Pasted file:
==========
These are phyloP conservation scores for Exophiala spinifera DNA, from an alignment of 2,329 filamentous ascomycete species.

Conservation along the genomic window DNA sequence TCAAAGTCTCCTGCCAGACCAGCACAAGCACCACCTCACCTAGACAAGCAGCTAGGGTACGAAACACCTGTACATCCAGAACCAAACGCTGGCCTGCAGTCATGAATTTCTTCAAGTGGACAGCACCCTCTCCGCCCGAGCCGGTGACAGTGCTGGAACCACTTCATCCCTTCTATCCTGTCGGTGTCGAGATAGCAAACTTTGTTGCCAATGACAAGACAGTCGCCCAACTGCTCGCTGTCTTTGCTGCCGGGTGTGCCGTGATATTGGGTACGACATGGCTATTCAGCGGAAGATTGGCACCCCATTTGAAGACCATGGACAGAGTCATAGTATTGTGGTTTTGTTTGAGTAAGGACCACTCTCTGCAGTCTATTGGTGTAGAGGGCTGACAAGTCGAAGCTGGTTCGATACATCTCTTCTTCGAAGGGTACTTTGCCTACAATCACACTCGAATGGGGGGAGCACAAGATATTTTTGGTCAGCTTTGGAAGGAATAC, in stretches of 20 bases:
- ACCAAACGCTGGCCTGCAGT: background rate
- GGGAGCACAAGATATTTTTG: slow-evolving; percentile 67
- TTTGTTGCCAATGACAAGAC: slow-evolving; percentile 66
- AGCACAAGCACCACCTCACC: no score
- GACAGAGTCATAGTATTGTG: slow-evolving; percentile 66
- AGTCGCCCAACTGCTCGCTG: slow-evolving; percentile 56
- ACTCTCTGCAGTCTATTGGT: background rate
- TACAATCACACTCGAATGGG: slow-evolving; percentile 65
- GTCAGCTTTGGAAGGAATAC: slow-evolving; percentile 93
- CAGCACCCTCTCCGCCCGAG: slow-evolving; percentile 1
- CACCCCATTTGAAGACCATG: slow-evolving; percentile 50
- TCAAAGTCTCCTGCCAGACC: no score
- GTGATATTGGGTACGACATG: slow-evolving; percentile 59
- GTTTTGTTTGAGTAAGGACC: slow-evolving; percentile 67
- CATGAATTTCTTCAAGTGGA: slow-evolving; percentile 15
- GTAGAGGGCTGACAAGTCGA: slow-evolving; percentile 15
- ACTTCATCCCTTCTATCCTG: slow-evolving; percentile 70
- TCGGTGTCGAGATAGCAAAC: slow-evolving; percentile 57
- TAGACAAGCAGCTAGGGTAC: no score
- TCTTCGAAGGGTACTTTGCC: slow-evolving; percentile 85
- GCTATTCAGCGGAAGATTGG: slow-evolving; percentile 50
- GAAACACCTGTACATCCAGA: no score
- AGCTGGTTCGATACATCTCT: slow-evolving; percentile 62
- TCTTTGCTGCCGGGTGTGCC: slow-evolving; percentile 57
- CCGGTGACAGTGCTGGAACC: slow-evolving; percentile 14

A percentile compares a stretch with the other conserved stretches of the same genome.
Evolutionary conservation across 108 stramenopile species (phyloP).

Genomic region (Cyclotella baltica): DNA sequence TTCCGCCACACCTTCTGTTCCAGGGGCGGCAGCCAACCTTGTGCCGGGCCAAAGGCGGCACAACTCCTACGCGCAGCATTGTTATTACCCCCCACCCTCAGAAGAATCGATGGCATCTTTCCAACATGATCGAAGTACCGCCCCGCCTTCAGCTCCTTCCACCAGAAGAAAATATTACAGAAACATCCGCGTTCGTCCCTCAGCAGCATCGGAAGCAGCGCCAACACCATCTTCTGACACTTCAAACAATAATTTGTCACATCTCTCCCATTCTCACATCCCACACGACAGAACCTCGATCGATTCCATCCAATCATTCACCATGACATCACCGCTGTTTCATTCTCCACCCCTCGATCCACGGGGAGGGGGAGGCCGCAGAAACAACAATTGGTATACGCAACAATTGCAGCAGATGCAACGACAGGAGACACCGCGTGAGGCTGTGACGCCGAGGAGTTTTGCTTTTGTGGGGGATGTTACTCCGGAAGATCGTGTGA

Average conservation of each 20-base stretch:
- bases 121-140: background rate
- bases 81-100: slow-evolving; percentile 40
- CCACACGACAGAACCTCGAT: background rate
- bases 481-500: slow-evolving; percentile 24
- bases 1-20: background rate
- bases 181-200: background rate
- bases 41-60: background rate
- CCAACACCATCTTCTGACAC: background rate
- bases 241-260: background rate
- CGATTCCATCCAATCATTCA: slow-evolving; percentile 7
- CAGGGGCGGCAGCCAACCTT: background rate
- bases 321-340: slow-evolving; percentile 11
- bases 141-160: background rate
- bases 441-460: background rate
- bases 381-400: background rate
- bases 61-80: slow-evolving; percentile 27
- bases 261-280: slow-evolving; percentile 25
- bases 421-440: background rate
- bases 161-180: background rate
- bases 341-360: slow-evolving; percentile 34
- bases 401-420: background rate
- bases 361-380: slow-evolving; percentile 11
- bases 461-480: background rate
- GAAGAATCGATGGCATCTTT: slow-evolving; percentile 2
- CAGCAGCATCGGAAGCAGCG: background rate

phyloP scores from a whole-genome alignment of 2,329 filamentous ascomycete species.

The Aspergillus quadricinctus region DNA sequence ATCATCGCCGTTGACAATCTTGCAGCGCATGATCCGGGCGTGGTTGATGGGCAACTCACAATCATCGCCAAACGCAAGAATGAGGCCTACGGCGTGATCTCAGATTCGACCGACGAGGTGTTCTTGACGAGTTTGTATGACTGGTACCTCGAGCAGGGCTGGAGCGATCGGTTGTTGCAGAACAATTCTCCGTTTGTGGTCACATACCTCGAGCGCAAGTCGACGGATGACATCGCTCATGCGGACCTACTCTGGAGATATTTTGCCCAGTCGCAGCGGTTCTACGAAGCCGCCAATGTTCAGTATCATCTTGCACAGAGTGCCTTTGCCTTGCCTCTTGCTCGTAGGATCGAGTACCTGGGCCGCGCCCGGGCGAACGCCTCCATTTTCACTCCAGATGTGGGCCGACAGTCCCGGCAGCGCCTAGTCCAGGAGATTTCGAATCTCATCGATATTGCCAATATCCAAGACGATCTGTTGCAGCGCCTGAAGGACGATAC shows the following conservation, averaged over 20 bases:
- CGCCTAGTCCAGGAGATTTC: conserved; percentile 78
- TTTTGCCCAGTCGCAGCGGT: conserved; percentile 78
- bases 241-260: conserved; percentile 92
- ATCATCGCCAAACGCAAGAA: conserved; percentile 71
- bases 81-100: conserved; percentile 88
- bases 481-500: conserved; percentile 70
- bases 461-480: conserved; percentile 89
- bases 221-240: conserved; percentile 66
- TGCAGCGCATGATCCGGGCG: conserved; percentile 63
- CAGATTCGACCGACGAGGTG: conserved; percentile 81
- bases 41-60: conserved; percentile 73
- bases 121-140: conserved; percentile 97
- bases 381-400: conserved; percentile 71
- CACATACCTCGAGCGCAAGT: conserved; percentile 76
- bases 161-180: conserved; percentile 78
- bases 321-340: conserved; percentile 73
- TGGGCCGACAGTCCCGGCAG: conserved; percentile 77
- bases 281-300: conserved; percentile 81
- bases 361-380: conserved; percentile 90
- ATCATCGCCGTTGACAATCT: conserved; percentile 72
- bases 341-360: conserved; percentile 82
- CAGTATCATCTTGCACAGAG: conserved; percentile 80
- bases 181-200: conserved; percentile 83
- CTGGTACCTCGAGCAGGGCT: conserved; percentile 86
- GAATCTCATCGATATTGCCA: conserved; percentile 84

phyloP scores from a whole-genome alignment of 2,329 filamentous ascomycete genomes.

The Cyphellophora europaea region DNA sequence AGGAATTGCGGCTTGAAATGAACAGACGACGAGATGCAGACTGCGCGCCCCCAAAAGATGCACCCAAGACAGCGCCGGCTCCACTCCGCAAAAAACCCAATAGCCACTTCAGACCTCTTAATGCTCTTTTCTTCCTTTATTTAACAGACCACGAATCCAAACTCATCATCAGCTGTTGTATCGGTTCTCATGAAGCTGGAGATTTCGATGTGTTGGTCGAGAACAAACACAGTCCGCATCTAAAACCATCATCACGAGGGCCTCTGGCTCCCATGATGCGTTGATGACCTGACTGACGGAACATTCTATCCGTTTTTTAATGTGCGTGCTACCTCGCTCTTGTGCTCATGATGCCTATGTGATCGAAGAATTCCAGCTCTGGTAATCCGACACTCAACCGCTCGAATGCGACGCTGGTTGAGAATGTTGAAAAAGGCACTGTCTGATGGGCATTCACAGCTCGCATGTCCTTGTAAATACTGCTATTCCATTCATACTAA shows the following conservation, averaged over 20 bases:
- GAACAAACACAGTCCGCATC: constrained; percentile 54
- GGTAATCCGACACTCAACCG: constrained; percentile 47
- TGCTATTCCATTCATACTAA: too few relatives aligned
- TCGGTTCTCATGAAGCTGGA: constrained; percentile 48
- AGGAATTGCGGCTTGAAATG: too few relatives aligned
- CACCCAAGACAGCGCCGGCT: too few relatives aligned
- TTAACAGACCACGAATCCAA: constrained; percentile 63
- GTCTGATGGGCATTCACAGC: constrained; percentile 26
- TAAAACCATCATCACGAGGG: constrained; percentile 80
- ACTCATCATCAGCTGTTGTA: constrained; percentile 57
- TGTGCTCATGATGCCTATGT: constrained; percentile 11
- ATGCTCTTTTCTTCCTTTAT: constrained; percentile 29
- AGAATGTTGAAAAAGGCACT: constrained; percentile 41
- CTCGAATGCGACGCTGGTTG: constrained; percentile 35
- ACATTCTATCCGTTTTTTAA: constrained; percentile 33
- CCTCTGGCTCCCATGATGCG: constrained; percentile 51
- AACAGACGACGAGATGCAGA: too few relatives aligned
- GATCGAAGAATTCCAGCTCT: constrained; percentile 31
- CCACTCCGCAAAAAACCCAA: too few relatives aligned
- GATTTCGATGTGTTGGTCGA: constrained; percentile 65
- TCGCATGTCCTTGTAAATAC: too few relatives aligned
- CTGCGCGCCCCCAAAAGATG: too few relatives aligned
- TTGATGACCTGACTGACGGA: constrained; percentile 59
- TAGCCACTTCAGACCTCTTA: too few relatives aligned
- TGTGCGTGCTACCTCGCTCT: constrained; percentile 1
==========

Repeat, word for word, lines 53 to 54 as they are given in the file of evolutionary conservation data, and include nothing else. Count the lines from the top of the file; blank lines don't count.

- bases 361-380: slow-evolving; percentile 11
- bases 461-480: background rate